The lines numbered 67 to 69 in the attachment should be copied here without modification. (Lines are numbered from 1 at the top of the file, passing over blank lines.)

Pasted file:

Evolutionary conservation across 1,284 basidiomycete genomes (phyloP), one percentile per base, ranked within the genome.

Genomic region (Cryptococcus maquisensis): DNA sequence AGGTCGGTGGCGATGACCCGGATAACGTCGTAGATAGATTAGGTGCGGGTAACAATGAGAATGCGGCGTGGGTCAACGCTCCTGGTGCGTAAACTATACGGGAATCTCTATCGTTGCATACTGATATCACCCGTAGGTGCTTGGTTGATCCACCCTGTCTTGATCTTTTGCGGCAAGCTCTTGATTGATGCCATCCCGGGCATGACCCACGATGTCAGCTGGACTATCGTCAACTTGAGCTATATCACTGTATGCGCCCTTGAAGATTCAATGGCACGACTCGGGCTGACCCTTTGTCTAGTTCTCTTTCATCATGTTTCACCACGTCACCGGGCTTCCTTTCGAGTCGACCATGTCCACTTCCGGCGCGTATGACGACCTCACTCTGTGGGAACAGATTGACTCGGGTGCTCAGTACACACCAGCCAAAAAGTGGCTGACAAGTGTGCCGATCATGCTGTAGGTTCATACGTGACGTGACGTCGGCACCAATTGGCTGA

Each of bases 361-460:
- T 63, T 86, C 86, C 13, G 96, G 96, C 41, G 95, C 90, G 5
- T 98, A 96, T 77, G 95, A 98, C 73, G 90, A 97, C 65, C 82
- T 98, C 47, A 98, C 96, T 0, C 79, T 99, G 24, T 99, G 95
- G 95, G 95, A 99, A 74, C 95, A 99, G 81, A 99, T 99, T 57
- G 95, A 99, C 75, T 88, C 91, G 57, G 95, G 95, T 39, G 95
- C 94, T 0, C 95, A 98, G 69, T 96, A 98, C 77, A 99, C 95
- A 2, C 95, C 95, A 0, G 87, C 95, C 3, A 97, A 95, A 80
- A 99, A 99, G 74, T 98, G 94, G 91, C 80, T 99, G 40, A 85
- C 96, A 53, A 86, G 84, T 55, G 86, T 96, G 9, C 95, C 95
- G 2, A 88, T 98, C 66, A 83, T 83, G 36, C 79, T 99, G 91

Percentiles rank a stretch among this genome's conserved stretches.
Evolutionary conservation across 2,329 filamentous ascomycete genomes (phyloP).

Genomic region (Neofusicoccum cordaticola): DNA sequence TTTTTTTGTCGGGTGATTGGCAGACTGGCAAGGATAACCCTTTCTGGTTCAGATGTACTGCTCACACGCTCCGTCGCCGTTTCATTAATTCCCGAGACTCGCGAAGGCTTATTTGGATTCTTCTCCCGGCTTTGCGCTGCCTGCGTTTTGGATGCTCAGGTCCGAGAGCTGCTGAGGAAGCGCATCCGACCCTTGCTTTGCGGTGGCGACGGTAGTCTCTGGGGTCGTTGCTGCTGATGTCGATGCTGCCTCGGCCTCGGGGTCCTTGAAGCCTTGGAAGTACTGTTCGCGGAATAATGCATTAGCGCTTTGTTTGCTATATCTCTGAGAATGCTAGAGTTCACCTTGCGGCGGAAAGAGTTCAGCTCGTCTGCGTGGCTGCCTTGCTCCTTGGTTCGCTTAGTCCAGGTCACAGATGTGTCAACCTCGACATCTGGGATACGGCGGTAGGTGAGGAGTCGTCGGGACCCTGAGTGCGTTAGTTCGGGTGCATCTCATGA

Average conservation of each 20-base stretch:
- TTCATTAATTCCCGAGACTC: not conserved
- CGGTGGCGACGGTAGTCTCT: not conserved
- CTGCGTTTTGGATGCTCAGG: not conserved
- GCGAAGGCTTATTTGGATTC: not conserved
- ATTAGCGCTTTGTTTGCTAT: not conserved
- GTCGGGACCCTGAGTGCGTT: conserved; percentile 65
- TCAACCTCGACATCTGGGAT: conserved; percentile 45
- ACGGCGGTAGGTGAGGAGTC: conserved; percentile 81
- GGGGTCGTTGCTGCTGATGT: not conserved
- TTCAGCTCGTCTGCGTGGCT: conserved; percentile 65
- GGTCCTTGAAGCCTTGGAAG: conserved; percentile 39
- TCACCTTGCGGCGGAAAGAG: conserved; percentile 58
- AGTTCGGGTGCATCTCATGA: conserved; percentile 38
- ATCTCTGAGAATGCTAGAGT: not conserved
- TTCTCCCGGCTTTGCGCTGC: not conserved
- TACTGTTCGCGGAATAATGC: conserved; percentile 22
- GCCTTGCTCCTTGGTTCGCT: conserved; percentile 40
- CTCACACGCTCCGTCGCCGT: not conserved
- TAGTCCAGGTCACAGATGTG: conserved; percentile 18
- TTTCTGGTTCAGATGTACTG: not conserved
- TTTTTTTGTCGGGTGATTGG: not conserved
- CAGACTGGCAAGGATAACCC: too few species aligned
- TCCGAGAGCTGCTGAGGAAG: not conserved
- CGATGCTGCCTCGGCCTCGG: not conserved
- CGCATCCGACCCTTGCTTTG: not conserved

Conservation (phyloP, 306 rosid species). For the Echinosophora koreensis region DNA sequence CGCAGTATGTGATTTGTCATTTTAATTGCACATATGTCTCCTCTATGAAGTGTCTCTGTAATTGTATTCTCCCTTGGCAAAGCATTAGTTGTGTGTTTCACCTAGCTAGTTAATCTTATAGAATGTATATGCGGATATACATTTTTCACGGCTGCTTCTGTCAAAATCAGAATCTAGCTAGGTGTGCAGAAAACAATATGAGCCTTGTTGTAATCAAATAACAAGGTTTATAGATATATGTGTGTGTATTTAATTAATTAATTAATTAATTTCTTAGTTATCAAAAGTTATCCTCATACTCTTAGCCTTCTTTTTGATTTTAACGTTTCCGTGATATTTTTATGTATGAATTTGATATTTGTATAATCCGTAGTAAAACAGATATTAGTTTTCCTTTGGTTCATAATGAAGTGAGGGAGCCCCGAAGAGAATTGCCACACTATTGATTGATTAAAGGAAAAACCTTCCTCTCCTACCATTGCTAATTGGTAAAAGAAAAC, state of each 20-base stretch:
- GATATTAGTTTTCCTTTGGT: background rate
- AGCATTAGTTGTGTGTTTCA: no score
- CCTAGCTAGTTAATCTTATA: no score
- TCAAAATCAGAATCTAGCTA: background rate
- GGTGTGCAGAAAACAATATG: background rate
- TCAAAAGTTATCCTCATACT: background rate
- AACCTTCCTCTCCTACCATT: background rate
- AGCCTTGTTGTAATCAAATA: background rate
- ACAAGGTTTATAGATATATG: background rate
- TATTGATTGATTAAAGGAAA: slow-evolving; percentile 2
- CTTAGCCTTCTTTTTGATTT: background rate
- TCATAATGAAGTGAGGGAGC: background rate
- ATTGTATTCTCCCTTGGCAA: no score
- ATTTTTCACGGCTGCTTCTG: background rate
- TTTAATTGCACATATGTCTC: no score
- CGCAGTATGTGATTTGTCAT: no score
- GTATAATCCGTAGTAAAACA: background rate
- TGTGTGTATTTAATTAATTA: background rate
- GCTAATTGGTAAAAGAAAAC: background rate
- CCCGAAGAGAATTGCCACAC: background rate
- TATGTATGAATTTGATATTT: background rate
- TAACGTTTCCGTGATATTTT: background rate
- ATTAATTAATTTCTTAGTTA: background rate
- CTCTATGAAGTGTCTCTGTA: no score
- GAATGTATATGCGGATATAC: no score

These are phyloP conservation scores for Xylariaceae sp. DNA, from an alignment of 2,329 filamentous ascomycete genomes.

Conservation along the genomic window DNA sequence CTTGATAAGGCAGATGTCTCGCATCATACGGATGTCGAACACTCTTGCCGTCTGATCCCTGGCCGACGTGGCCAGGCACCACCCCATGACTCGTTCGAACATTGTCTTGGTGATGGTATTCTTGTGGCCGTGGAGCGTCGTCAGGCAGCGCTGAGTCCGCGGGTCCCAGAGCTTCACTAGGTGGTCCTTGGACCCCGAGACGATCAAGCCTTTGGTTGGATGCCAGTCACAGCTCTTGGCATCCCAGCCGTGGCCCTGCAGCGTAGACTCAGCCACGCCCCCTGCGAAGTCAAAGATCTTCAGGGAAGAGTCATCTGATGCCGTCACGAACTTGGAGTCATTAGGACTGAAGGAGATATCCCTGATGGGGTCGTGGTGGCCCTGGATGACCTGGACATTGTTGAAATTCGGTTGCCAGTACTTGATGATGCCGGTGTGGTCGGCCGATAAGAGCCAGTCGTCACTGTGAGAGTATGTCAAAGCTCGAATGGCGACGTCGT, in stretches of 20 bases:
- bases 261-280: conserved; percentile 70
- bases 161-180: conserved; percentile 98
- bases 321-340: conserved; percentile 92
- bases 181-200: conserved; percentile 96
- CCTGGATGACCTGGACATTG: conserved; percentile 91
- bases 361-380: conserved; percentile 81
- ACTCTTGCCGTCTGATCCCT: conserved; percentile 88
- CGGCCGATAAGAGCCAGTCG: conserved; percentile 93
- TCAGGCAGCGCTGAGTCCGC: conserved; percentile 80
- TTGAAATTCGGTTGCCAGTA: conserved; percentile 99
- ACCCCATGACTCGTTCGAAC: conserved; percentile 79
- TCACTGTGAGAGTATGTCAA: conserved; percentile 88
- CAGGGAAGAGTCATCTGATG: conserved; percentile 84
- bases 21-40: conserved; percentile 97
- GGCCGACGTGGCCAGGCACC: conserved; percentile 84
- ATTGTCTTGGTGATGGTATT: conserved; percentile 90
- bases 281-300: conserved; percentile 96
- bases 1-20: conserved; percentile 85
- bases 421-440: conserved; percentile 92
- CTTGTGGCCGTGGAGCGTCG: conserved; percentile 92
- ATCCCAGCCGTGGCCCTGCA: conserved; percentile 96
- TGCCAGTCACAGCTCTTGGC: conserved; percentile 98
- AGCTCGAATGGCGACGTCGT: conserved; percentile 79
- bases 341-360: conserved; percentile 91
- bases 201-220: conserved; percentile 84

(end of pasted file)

- CTCTATGAAGTGTCTCTGTA: no score
- GAATGTATATGCGGATATAC: no score

These are phyloP conservation scores for Xylariaceae sp. DNA, from an alignment of 2,329 filamentous ascomycete genomes.